Cinemateca Portuguesa Unveils Restored Classics at Lyon’s Lumiere Festival

The Lumière Festival’s Classic Film Market (MIFC) in Lyon, France, is spotlighting efforts in Portugal to digitize and preserve the nation’s film heritage as part of this year’s country focus.

Portugal is a good representation of what is happening in Europe, according to MIFC program coordinator Gérald Duchaussoy.

The Cinemateca Portuguesa has agreements with rights holders and distributors, organizes events, promotes Portuguese cinema at festivals, digitizes and restores films and also offers a digital platform with more than 900 titles from the first half of the 20th century.

Cinemateca Portuguesa’s José Manuel Costa is presenting three restored works during the market: Perdigão Queiroga’s musical romance “Fado, História d’uma Cantadeira” (1947), Paulo Rocha’s “Change of Life” (1966) and Leitão de Barros’ “Lisboa” (1930).

While the cinematheque’s work focuses mainly on digitization and preservations of Portuguese films at its in-house lab, it also carries out restoration work on specific films when needed, as was the case with “Change of Life” and Rocha’s 1963 drama “The Green Years,” according to Rui Machado, deputy director of the Cinemateca Portuguesa. Filmmaker Pedro Costa (“Vitalina Varela”) oversaw the restorations of both works for the cinematheque.

The cinematheque also carried out color restorations for Manoel de Oliveira’s 1959 documentary “O Pão” and the 1981 historical drama “Francisca.”

For many of the cinematheque’s digitization projects, restorations are not necessary “because the original materials, or the film materials that were digitized, some through interpositives or internegatives, were still in good condition,” Machado explained.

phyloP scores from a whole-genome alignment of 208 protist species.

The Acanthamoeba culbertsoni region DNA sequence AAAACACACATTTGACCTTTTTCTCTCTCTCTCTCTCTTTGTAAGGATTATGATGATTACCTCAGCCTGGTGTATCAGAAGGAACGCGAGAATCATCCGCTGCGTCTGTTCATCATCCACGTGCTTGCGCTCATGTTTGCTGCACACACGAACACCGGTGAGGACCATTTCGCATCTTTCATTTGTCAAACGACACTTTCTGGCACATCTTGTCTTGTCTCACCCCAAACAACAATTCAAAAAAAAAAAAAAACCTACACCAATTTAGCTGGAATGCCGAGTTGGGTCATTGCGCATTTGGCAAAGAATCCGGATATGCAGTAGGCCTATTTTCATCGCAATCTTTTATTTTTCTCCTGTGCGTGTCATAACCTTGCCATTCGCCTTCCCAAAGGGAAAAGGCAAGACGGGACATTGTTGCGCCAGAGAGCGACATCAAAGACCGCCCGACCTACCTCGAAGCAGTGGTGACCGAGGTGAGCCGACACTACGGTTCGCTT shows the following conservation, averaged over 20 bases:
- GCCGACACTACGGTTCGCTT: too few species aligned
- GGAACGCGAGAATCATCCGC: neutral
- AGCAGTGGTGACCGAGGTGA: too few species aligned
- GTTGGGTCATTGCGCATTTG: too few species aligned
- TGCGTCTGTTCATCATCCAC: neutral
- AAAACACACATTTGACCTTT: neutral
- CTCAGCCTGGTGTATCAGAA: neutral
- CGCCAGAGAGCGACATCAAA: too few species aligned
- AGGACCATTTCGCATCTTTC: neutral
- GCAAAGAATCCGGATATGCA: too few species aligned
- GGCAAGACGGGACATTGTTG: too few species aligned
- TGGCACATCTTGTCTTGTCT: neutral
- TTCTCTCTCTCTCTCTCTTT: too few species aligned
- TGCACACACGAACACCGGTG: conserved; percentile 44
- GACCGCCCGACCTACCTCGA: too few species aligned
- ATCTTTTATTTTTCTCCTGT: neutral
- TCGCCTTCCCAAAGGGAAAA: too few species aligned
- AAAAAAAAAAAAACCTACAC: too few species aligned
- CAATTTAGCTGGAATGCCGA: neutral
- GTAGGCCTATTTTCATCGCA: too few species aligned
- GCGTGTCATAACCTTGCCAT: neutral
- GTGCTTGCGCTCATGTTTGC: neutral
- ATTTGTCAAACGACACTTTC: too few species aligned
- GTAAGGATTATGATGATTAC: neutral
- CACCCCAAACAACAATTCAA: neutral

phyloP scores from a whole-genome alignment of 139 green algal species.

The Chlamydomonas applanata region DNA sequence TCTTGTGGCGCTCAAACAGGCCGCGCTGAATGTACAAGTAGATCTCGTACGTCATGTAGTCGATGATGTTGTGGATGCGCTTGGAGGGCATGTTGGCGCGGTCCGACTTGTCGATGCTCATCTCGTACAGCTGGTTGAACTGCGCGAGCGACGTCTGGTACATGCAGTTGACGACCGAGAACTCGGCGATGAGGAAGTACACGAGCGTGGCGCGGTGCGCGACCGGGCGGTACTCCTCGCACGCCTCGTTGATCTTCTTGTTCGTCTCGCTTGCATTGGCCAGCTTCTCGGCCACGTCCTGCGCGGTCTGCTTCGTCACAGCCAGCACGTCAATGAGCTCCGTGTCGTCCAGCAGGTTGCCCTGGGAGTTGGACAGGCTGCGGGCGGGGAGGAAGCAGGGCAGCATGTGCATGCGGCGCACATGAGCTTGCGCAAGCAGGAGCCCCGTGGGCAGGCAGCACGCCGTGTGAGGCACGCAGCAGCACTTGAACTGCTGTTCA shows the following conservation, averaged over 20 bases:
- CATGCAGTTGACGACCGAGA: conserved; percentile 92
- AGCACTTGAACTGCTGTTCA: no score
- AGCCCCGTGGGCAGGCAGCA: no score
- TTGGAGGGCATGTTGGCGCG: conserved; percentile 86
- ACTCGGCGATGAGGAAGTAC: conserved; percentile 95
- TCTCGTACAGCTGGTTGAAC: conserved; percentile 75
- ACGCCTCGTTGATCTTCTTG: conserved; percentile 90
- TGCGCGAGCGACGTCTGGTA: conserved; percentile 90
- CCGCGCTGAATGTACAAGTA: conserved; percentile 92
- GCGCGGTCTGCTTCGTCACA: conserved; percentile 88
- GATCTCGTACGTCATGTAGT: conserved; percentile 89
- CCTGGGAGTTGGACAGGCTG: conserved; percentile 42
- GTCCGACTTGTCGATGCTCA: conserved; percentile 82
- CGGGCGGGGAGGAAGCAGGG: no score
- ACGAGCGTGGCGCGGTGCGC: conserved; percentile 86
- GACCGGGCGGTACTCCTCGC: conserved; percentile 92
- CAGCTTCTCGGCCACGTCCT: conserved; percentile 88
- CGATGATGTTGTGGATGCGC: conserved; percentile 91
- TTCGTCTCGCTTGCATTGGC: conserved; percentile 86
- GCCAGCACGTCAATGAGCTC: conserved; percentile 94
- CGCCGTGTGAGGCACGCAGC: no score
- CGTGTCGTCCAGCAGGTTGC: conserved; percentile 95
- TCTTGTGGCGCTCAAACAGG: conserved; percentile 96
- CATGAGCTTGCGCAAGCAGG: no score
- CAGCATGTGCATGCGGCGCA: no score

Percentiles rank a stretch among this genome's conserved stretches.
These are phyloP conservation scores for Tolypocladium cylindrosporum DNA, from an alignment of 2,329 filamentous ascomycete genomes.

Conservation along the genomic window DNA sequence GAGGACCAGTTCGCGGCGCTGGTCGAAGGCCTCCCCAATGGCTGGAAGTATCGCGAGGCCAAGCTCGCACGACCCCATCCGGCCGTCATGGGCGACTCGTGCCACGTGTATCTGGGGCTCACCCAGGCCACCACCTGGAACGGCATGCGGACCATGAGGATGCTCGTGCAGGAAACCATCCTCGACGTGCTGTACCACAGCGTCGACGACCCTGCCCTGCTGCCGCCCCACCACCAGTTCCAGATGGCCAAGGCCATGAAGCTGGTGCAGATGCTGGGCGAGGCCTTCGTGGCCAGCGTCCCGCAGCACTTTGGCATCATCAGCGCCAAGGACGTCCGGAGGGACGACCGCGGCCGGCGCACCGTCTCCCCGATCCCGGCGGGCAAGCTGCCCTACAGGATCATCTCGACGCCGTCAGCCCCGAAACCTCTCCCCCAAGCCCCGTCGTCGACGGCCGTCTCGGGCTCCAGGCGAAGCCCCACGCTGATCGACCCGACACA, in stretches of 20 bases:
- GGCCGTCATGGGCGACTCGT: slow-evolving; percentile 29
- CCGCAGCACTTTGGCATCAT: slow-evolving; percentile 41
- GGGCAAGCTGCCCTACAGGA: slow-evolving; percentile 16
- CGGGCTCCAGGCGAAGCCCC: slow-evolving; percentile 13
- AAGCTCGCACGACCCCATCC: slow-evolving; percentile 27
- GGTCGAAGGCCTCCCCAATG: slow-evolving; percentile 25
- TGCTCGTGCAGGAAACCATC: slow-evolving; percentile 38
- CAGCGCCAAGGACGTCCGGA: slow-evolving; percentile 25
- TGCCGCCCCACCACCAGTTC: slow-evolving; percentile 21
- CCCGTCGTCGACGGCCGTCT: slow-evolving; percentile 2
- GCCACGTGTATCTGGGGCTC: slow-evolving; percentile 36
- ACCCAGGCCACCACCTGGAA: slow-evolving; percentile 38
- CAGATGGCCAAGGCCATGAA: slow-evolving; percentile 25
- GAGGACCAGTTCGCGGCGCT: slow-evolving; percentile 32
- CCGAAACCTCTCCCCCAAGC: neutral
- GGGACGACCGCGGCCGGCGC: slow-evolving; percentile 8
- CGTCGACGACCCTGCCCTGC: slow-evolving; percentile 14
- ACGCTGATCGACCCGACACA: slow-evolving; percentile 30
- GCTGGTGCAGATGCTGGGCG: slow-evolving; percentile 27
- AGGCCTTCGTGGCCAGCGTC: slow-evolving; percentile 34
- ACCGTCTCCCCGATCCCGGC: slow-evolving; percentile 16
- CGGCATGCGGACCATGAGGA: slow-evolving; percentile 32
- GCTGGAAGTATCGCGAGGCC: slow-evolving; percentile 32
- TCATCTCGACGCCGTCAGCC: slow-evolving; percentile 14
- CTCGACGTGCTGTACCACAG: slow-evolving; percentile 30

The cinematheque also preserves works on film.

“In addition to the digitization work, which is a very important task for the dissemination of this cinematographic heritage originally produced on film, we continue to preserve films in this format through our photochemical laboratory, one of the most specialized and complete in Europe,” Machado added.

With regard to digitization, the cinematheque is currently working on Portuguese silent cinema, producing new DVD editions with musical accompaniment. Through a partnership with the Portuguese Cinema Academy, it is also launching a DVD collection of Portuguese feature films produced in the 1970s and ’80s.

In addition, the cinematheque is starting a major digitization project financed by the European Economic Area (EEA) Grants program that comprises cinematic Portuguese works with thematic elements relating to the sea.

While the Cinemateca Portuguesa mainly focuses on Portuguese cinema, it also occasionally receives orders from countries in Europe and America, particularly from cinematheques and film archives that no longer have or never had laboratories, Machado noted.

The cinematheque owns some rights to classic works but also collaborates with other rights holders on digitization projects with the aim of ensuring easier access to heritage films, he explained.

Expanding access to Portugal’s film heritage was the idea behind Cinemateca Digital (www.cinemateca.pt). The platform offers users access to more than 900 preserved and digitized cinematic works, most of them documentary short films from the first half of the 20th century. Cinemateca Digital launched in 2011 as part of the European Film Gateway project.

Machado describes Cinemateca Digital as “one of the more successful initiatives” of its kind due to the hundreds of works on offer free of charge, more than 12,000 minutes, including documentaries, propaganda films and newsreels.

The Cinemateca Portuguesa also set up another platform, albeit temporarily, during the COVID-19 lockdown that provided access to recently digitized Portuguese feature films in cooperation with rights holders.

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